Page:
HEAPOW: Passing the Cosmic Test (2010 May 10)

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bystander
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HEAPOW: Passing the Cosmic Test (2010 May 10)

Post by bystander » Wed May 12, 2010 4:17 am

Image HEAPOW: Passing the Cosmic Test (2010 May 10)
Einstein's theory of General Relativity describes gravity as an effect of the curvature of space-time produced by the mass and energy content of the Universe. It's been a wildly successful theory. It predicted the expansion of the Universe (though Einstein himself did not believe this prediction at the time) and also allowed for the acceleration of the expansion of the Universe as well, a form of anti-gravity. Evidence of this acceleration has been compiled by astronomers over the past two decades, produced by the so-called "Dark Energy". The presence of Dark Energy in the Universe has dramatic implications. For example, at some time in the distant future, if the acceleration does not stop, external galaxies will be so far from us that they will disappear from view, producing a "lonely Universe". But it may be that GR is not the full story, and that gravity works differently on the very largest scales than it does on the more familiar scales of laboratory and solar system. To test this idea, astronomers have used detailed studies of the largest known structures, clusters of galaxies. The image above shows one such cluster, Abell 3376, in X-rays (orange, from the Chandra X-ray Observatory and ROSAT), radio (blue, from the VLA) and in visible light (white). Such studies have suggested that Einstein was right (once again), and that gravity obeys General Relativity on scales of at least 130 million light years. This improves on previous such tests of GR by a factor of 100.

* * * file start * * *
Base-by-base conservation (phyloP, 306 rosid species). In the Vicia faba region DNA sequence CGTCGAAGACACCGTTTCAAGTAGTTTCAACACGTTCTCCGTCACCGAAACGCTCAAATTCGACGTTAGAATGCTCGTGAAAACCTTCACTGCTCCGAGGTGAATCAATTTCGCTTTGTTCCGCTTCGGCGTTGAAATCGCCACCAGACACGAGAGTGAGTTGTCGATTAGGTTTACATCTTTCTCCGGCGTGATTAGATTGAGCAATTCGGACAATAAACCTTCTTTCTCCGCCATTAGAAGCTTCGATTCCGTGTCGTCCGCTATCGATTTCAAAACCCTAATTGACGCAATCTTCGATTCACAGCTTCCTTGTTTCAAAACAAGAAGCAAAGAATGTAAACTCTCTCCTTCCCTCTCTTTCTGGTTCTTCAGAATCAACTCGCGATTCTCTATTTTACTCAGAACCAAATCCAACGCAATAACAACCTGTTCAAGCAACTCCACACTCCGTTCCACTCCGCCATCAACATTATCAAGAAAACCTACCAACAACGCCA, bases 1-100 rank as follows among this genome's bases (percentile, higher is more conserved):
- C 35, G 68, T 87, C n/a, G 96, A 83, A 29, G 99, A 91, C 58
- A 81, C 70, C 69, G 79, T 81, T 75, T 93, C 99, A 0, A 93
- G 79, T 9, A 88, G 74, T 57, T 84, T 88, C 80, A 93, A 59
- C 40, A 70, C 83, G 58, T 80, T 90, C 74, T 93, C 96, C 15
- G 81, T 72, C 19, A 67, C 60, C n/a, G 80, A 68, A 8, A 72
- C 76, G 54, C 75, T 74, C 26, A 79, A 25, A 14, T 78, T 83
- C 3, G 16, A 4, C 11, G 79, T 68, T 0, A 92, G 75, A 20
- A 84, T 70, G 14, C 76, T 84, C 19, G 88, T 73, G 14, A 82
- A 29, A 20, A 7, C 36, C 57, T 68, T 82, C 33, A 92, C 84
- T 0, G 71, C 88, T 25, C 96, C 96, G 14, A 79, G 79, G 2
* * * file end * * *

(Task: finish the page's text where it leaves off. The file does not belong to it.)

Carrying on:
Chandra: Abell 3376: Einstein's Theory Fights off Challengers
CXC: Abell 3376: Einstein's Theory Fights off Challengers
Asterisk: CXC: Einstein's Theory Fights off Challengers
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Re: HEAPOW: Passing the Cosmic Test (2010 May 10)

Post by Beyond » Sat May 22, 2010 12:15 am

Looks like Earthlings (if they last long enough) will eventually need the Hubble just to see the closest objects in space. Who wudda thunk :?:
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